WACO -- If you're spending time outside, sunscreen, a hat and water are all good defenses against the heat, but doctors warn it's not just the temperature you should be worried about.
"When we think about heat, think about humidity and the actual temperature because it might be kind of lower temperature but very humid and you could still be at risk of heat exhaustion," Dr. Tim Martindale, family medicine doctor said.
While many parents make sure their kids are protected outside, adults are actually more at risk of heat exhaustion.
Mainly, alcohol and medicine.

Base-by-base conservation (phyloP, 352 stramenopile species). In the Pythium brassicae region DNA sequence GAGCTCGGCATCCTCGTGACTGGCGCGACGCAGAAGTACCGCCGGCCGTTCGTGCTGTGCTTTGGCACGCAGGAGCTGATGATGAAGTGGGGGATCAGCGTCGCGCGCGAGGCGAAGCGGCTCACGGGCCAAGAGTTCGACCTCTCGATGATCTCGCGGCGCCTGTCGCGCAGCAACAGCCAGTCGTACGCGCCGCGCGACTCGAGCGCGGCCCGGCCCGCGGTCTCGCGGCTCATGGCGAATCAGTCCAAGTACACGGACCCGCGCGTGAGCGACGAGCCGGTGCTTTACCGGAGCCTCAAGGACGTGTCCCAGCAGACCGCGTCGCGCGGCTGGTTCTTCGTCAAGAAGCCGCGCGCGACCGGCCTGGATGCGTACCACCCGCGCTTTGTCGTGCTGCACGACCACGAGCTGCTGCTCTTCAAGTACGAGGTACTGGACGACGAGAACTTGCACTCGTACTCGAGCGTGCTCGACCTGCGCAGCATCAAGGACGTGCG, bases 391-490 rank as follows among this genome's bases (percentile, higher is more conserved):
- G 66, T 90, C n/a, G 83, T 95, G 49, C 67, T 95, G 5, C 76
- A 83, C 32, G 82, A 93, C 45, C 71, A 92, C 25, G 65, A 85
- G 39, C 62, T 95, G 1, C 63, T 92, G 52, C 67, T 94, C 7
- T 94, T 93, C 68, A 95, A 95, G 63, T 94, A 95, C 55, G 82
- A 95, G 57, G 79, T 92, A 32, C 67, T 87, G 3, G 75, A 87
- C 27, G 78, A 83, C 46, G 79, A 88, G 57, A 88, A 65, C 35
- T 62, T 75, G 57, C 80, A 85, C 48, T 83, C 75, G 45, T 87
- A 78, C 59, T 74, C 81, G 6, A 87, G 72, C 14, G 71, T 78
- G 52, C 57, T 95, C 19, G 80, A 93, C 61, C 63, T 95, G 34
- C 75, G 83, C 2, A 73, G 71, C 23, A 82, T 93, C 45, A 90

"Alcohol dehydrates you even faster. If you take a medicine that's a diuretic, an antihistamine, a blood pressure medicine, there are several medicines that can make you more likely to get dehydrated quickly."
The secret to making sure you don't pass out before the 18th hole?
"Water's your secret. Water before, water during, water after."
But if you start swelling, sweating profusely, get muscle cramps, headaches or nausea those are signs you may have heat exhaustion.